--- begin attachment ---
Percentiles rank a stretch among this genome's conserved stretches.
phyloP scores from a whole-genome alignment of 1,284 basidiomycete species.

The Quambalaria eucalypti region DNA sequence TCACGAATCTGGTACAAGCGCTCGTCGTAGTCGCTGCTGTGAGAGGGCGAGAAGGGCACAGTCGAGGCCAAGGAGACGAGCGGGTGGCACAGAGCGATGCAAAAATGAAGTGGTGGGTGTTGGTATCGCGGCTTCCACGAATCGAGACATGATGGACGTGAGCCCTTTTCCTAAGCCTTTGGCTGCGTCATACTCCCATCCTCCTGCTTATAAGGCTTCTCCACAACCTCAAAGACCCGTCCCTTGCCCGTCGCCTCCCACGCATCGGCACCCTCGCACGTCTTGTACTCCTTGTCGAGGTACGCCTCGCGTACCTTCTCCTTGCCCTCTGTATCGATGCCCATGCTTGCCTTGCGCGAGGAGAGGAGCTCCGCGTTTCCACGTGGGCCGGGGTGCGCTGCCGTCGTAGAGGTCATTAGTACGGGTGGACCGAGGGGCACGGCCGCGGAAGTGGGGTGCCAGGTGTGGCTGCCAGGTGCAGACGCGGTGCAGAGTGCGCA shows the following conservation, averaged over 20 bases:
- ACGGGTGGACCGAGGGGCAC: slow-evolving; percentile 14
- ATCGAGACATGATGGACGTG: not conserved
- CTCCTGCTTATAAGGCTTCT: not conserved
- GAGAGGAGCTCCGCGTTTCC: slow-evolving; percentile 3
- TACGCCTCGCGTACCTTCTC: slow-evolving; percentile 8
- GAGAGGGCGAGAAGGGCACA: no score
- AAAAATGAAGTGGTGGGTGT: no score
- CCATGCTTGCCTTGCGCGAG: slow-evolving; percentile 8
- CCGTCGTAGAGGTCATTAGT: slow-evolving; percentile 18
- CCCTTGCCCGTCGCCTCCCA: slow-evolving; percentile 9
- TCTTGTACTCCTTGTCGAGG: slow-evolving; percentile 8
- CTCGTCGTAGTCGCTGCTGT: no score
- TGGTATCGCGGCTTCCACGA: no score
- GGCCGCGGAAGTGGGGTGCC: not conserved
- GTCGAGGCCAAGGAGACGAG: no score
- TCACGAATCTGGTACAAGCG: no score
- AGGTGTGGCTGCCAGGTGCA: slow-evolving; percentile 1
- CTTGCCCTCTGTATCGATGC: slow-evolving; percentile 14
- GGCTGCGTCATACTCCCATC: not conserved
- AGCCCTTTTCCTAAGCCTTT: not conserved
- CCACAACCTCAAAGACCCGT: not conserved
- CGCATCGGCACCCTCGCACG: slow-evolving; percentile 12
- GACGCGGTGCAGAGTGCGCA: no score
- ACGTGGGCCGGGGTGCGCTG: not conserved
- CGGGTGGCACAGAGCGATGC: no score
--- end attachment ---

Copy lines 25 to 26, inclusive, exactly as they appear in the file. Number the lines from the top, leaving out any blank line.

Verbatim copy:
- CGCATCGGCACCCTCGCACG: slow-evolving; percentile 12
- GACGCGGTGCAGAGTGCGCA: no score